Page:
10. Hi Loay, Perhaps the problem is with the selection of the network interface to use if you have multiple network interfaces. I don't know about OpenDDS, but the DDSI2 service is somewhat picky in that it really wants to use a single interface. It could well be that the two simply don't receive each other's multicasts. You can specify the interface (by name or by IP address) in the "General/NetworkInterfaceAddress" parameter. When all else fails ... try enabling DDSI2's tracing by adding: <Tracing> <EnableCategory>trace,plist</EnableCategory> </Tracing> to the DDSI2Service section in the ospl.xml file. This consists of a dump of the configuration, then stuff about network interfaces, addresses, port numbers, &c., and finally you get all the traffic and discovery. This may help in finding out what network interface to use, but it usually also gives valuable information for more complicated problems. It would be unreasonable to expect you to understand everything that is that trace file, so feel free to post fragments of it if you need further help. Best regards, Erik
  11. Hi, There is no "ipv6" boolean attribute in the network interface selection: the correct way is to add <UseIPv6>true</UseIPv6> to the "General" element of the DDSI configuration. Best regards, Erik
  12. Hi Peter, RTI are now sending both a UDPv4 and a type 16777216 locator, and then there is a "transport info" list that correlates with and gives some additional information, so it clearly must be a vendor-specific extension occupying part of the OMG-reserved namespace, that evidently should be ignored for things to work ... I'm pretty sure they added this recently, by the way, or we would've run into it ourselves in the most recent interoperability plugfest. Thanks for helping us discover it. For a quick fix, since you are using the open source version, just modify OpenSplice's DDSI implentation to ignore it (see my previous comment, just return 0 instead of ERR_INVALID). I'll make sure a fix goes into the OpenSplice sources. Best regards, Erik
  13. I wonder ... 16777216 could be an RTI-specific locator type that gets rejected (whether or not it should be rejected is debatable, the language of the specification is interpretable in multiple ways), or it could be a byte-swapped version of a UDPv4 locator ... A wireshark capture will likely give a hint: if this sample includes locators with kind 1 as well as locators with kind 16777216, then it almost certainly is an RTI-specific locator, but if there are none with kind 1, it likely is an endianness issue. In the former case, ignoring it is pretty simple (see https://github.com/PrismTech/opensplice/blob/master/src/services/ddsi2/code/q_plist.c#L1018). Would you be able to do a packet capture?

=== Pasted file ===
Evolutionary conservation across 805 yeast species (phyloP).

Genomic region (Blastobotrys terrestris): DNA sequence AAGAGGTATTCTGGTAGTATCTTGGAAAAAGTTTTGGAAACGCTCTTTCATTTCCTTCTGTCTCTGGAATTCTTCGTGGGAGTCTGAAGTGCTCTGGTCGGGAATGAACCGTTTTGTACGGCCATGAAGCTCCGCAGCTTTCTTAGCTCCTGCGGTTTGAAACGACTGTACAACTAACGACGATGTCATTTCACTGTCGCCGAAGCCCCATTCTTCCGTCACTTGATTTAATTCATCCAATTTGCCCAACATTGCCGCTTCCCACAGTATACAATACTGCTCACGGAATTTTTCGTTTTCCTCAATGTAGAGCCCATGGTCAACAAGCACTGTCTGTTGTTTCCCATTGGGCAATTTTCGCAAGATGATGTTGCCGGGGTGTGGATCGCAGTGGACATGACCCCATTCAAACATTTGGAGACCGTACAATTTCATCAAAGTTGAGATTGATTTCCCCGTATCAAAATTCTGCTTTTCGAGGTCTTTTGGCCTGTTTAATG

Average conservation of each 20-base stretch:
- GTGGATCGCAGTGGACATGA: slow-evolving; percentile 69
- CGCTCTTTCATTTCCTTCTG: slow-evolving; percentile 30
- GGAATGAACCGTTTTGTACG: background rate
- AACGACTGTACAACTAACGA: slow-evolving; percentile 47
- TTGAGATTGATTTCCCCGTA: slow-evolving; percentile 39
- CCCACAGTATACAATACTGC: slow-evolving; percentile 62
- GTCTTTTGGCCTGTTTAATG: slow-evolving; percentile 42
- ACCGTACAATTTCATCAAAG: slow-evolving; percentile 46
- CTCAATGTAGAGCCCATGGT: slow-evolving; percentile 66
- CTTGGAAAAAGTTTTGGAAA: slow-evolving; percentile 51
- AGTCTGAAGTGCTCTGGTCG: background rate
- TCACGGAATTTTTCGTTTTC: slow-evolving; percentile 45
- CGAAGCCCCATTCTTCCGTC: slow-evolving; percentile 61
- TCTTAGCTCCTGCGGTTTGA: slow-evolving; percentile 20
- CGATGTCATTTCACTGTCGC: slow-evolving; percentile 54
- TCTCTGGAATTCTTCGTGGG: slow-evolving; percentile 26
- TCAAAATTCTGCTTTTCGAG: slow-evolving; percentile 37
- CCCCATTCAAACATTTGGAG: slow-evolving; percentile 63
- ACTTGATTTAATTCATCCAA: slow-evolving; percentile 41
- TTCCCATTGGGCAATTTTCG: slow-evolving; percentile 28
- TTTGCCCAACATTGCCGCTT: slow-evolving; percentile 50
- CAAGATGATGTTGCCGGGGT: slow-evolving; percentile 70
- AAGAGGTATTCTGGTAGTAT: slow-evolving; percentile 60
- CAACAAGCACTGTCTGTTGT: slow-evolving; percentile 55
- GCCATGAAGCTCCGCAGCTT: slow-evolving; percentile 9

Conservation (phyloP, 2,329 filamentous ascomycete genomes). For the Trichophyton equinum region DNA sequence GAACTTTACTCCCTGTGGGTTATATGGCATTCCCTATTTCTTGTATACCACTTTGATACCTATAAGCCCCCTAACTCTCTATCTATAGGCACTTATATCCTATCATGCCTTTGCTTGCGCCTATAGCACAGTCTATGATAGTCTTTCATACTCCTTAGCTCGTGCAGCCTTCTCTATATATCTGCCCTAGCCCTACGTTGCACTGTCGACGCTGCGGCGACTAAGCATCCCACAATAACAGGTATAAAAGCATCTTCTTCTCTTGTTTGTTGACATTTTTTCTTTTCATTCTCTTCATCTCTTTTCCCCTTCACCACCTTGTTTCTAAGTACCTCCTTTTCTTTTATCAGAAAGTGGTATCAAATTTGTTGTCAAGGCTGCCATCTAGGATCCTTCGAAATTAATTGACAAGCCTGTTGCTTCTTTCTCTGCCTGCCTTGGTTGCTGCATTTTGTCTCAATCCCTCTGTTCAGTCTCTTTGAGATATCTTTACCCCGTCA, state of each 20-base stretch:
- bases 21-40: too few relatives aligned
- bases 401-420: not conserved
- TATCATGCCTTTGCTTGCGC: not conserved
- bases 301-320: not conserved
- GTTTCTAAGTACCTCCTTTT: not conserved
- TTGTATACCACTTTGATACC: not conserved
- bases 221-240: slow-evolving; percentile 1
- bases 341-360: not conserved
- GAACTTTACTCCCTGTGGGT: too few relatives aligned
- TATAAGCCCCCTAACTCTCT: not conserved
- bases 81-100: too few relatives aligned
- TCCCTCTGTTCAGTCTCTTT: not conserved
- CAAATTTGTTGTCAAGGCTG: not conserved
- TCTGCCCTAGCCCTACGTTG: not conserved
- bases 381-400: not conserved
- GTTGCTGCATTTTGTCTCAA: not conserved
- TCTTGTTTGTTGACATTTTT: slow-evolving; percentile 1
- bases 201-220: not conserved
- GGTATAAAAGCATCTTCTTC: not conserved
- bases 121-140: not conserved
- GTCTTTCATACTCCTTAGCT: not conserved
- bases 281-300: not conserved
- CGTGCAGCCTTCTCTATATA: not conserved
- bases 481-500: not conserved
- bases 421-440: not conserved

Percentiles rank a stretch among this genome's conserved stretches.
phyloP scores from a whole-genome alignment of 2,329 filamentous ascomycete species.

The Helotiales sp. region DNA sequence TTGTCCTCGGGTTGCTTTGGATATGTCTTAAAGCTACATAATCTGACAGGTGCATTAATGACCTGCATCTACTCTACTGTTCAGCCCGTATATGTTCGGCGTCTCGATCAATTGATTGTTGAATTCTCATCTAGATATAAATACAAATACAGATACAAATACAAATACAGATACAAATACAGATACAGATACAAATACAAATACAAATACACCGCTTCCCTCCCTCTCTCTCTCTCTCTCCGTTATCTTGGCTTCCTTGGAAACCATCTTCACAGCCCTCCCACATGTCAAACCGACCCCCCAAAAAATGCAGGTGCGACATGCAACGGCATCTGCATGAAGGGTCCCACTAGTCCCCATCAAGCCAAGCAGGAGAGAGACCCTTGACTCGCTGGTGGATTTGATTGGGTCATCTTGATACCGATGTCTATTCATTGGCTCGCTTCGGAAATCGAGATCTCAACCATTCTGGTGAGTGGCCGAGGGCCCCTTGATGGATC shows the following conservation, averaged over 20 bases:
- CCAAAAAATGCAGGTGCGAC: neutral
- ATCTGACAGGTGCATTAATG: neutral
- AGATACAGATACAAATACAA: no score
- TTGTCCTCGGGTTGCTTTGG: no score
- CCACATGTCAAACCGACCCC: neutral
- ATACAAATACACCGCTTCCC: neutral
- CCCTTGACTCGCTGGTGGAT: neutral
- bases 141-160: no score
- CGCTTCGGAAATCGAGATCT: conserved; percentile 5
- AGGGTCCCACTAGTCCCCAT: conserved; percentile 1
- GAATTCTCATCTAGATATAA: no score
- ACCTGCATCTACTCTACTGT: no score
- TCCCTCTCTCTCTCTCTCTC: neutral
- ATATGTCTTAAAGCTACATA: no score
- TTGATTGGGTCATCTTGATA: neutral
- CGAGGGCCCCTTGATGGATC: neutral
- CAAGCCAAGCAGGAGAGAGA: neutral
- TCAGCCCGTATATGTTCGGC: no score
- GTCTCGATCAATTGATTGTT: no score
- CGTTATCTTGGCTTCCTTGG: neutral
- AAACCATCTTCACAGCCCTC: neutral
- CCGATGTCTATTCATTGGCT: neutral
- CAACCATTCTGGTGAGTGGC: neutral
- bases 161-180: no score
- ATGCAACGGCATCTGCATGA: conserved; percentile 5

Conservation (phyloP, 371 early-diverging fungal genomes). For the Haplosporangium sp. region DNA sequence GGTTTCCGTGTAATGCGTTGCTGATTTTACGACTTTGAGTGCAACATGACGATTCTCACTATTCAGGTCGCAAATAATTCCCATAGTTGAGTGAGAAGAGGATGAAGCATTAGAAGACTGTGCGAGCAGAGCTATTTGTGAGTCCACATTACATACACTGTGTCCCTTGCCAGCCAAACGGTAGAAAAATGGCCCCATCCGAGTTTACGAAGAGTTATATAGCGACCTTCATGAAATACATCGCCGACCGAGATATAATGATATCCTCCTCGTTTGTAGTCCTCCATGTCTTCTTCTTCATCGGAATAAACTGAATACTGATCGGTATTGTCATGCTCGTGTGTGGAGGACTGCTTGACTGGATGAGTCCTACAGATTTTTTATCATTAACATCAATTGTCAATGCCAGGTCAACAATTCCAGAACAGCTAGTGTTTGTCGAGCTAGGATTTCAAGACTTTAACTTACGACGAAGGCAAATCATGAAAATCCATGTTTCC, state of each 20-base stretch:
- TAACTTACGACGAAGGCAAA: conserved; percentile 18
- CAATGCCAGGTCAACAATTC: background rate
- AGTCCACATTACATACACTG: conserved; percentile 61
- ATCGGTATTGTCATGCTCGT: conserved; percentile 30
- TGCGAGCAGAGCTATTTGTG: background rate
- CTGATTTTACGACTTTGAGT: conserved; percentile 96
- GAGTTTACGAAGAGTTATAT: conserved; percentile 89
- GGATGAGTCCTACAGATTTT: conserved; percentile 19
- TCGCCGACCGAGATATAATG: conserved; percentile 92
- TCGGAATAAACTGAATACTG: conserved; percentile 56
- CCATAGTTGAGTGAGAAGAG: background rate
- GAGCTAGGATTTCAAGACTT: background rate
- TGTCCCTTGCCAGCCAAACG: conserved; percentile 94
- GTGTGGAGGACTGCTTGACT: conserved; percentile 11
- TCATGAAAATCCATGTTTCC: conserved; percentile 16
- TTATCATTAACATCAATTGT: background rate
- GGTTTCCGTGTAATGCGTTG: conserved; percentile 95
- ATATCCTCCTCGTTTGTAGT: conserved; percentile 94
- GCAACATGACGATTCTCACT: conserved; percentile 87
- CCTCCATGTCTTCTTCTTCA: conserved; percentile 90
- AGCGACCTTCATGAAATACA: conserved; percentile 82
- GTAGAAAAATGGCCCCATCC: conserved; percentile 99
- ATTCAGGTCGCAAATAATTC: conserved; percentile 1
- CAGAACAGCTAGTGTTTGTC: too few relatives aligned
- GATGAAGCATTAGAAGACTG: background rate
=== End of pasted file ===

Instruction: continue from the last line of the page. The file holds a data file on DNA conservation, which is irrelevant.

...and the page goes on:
14. Hi Peter, Firstly, your only chance of interoperability is with “StandardsConformance” set to “lax”. Only in that mode will OpenSplice accept some of the non-conforming messages sent (and even send a few itself that are needed) by the other implementations. I suspect the “invalid qos” and “malformed packet […] parse:acknack” messages occurred in some mode other than “lax”, if not, it would be useful to have a Wireshark capture and perhaps a DDSI2 trace. Secondly, regarding: There are some subtle, at least formally incompatible, changes from the 2.1 to the 2.2 version of the specification, so we believe that our DDSI implementation should restrict itself to version 2.1 until it has been qualified for version 2.2. However, that is not a valid reason for flagging version 2.2 messages as invalid. Chances are that it will work, though, and you change the check easily enough (see https://github.com/PrismTech/opensplice/blob/master/src/services/ddsi2/code/q_receive.c#L2798). Thirdly, in the second log file: and (as well as all analogous cases) are correct warnings: these messages are indeed not valid DDSI 2.1 messages. Why RTI sends them, I don’t know. Best regards, Erik
  15. Hi, What "goes wrong" when you raise the limit is that the unicast discovery will start blasting even larger numbers of packets into the network, and it has to do so periodically (the SPDPInterval). For each peer address, it sends a unicast packet to all N port numbers, so before you know it, the burst will be huge. There are some obvious ways of mitigating that, but those break support for asymmetrical discovery. Obviously, it is a bit silly that it is hard-coded at 10. It is a historical artefact (as is the call to "exit") that simply never is an issue in federated (shared memory) deployments because the limit is on the number of DDSI2 instances, not participants, and also not in environments that support multicast. How it came to be that this found its way into the product I am unfortunately not at liberty to tell, but I suspect you would understand if you knew ... Anyway, it never got its priority raised because it never became a real issue ... such is life. Please feel free to raise the limit and recompile, that has by far the shortest turn-around time. A periodic burst of packets presumably is better than a non-working system. In that case, please raise the limit in two (...) places: the one you found, and at https://github.com/PrismTech/opensplice/blob/master/src/services/ddsi2/code/q_addrset.c#L58. I will start the process of making it configurable, eliminating the call to exit(), and considering mitigations for the resulting packet bursts, but please be aware that whatever we do internally may take a while to reach github. I have very little influence on that. The decisions what is freely available in the community edition and what is not are what they are, and you're welcome to use the community edition. It just happens that sometimes the commercial edition appears to be a better proposition on technical grounds, and from your description, I think yours is one of those cases. Since I don't know why you are using the community edition, for all I know, you may be in a position to consider switching to the commercial package. If you are, you might want to look at the traffic overhead caused by having 10 hosts with 20 autonomous processes each, compared to having 10 hosts each containing a shared-memory deployment with 20 attached processes. The specification is freely downloadable, but I can give you the short summary: the mandated discovery protocol is quadratic in terms of the number of "participants" (scare quotes because in OpenSplice it is the number of DDSI2 instances, not application participants), and if there are multiple participants on a single node all subscribed to the same data, many copies will have to be sent. Both disappear in shared-memory deployments. (If you really want to scale up, you enter the territory of our Cloud package, with proper scalable discovery.) If you can't go commercial and bump into issues of scale, the best I can advise is to look at the "poor man's" shared memory mode: multiple threads in a single application. A bit of trickery with the run-time linker can go a long way ... Best regards, Erik